It was over twenty years ago when I did my first “Zones of Comfort” activity. Since then I have probably used that activity a thousand times and it still opens people’s eyes and gets the results that I hope to get. It has positive results from the onset, but it also has deeper implications and that is why I would like you to think about it for yourself and for your coaching.
As Christian Coaches, part of our responsibility is to believe with our clients to reach something in their life that they have not currently reached. Usually there is some form of roadblock, misunderstanding, lack of knowledge, skill or reflection that has to be addressed for our client to begin to reach into that conceivable new level of their interest.
One of the problems many people face is their comfort level. That may sound odd, but comfort can be a great inhibitor. Several years ago, I wrote an article for an education magazine and titled it “Follow the Comfort.” Here is the first paragraph in that article.
There is a line in the movie All the President’s Men where the reporter Bob Woodward is secretly meeting with a shadowy figure who tells him to “follow the money.” The concept is simple — if you want to see why things have gone the way they have, follow the money and you’ll find what or who is behind the problem. For several years I have used a similar phrase pertaining to the issues found in our schools. Instead of “follow the money” we need to “follow the comfort.” Who is so comfortable that they will fight anything that might challenge them to change even if it was better for the kids?
Far too many people stay the same because they are comfortable. You know the scenario. Someone talks about what they want to do but does not take any action or make any change. The motivation to do something new or different is just not there. Wishing for something to happen is quite a distance from making the commitment to do something and praying for it. Typically, it takes a certain amount of discomfort before someone will finally get off the proverbial couch and start to jump on the treadmill.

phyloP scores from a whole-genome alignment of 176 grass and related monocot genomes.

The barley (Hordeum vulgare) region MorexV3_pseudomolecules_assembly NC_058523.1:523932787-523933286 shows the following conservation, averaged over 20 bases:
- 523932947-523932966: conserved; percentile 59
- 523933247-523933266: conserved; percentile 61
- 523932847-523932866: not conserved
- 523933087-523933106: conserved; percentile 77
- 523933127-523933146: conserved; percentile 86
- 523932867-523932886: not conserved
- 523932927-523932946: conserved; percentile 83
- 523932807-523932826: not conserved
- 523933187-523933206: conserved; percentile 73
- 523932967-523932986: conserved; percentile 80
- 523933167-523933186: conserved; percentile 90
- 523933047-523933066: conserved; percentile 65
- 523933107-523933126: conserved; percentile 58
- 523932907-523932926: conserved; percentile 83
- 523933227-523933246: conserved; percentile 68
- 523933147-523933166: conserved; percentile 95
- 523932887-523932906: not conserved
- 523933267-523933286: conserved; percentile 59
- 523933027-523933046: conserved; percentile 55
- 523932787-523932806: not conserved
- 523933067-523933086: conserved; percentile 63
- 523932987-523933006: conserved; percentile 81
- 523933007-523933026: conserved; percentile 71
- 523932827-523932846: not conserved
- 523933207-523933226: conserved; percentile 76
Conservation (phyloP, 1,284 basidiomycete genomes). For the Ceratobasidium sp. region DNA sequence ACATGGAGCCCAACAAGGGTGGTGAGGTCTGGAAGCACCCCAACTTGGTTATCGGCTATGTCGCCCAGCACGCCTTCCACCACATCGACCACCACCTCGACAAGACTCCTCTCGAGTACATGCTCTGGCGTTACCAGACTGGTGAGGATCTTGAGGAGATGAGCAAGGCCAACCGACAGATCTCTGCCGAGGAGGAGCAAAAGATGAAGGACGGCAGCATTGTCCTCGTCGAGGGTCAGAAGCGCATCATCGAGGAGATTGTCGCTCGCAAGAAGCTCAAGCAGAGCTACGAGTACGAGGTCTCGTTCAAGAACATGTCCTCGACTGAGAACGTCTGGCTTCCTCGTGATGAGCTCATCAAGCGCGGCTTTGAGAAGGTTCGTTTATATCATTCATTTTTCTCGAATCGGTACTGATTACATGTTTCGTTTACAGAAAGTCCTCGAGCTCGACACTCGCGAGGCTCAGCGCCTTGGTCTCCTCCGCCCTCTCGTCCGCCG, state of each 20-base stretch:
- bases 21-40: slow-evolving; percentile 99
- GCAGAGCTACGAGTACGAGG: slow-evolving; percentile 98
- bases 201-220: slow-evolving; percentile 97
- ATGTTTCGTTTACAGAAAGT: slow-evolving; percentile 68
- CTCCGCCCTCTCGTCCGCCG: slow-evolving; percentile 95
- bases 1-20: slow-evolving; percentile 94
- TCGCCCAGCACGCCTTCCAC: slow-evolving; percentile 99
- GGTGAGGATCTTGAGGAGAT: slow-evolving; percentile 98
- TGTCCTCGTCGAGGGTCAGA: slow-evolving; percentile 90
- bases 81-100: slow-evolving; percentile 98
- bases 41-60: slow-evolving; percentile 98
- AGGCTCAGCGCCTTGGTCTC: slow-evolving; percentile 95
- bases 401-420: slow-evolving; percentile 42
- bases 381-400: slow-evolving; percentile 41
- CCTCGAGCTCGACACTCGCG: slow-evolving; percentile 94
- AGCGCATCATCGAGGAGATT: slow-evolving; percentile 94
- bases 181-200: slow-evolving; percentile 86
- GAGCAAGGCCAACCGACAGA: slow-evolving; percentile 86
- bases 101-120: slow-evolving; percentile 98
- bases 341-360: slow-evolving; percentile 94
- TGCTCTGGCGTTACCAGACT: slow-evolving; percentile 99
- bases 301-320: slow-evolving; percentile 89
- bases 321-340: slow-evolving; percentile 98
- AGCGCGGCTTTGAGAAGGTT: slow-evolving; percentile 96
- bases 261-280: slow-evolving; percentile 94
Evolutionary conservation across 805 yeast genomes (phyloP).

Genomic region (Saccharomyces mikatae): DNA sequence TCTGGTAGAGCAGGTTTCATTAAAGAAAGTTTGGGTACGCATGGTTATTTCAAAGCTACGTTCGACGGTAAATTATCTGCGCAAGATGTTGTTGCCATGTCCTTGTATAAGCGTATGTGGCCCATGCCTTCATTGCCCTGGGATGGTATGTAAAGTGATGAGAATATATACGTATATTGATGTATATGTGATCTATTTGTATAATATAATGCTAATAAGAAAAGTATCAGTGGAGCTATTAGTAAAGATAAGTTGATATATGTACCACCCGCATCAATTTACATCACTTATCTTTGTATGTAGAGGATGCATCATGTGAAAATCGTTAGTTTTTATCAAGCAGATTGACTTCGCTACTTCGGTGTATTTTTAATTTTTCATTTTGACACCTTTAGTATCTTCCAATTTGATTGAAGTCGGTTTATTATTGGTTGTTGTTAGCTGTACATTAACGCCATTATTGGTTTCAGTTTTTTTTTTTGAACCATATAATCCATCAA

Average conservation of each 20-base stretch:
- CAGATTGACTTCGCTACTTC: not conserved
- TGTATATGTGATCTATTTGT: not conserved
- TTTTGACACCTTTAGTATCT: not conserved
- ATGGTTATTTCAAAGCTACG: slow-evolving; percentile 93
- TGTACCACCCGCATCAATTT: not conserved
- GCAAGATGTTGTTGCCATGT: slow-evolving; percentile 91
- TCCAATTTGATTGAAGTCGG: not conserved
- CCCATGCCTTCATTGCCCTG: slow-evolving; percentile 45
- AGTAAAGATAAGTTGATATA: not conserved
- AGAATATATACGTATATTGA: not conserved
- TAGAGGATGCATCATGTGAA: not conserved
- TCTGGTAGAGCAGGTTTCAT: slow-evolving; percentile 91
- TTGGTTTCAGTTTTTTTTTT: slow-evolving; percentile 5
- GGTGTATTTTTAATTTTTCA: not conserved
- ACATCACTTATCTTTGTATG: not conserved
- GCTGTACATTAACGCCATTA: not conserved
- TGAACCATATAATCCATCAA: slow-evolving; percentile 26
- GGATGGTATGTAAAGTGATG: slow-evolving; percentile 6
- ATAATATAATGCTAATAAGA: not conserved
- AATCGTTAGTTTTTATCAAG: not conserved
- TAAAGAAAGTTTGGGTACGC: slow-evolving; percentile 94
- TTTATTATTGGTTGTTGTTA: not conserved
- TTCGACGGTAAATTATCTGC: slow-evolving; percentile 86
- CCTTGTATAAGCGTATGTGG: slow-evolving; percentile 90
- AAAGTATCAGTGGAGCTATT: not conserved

That is where the Zones of Comfort Protocol can help. CCNI has a link to the protocol and if you have any questions about how to use it, send me a note and I’ll give you further insights.
The bottom line is this. We need to help the people we love to move themselves out of their Comfort Zone and into what is called the Stretch Zone. Personal growth only happens in the Stretch Zone. And that is the place where everyone needs a coach. They need YOU when they are in their Stretch Zone.
As coaches we help our clients to journey out of their Comfort Zone and then navigate the waters of the Stretch Zone. We encourage, support, and help them as they sail the seas of uncertainty and challenge. We also form guards, detours, or mark out the riptides of the Danger Zone if any of our clients start moving in that direction.
Taking someone through the Zones of Comfort exercise helps to create the conditions to ask questions leading to a journey of discovery.
The Bible gives a good example of coaching someone out of their Comfort Zone and into their Stretch Zone. Joshua 1:9 (NIV) – Have I not commanded you? Be strong and courageous. Do not be afraid; do not be discouraged, for the LORD your God will be with you wherever you go.
About the Author:
Dr. Rich Weigel has an extensive background in leadership with over twenty years leading school districts. In addition to establishing his new business as an Executive and Leadership coach, he is an adjunct professor for Olivet Nazarene University providing instruction for Strategic Leadership at the doctorate level. He is currently in the process of designing a new course on Business Ethics for students at the master’s level. He will teach that course starting in March.
Rich has been a national trainer for Crucial Conversations, Influencer, and Professional Learning Communities. He is working to gain his CCC certification and is designing a future mastermind class for CCNI called Christian Time Management. He is serving as the President of Christian Coaches Network International for the 2020 year.
[box] The views expressed above are the author’s own and do not necessarily represent the views of CCNI. [/box]
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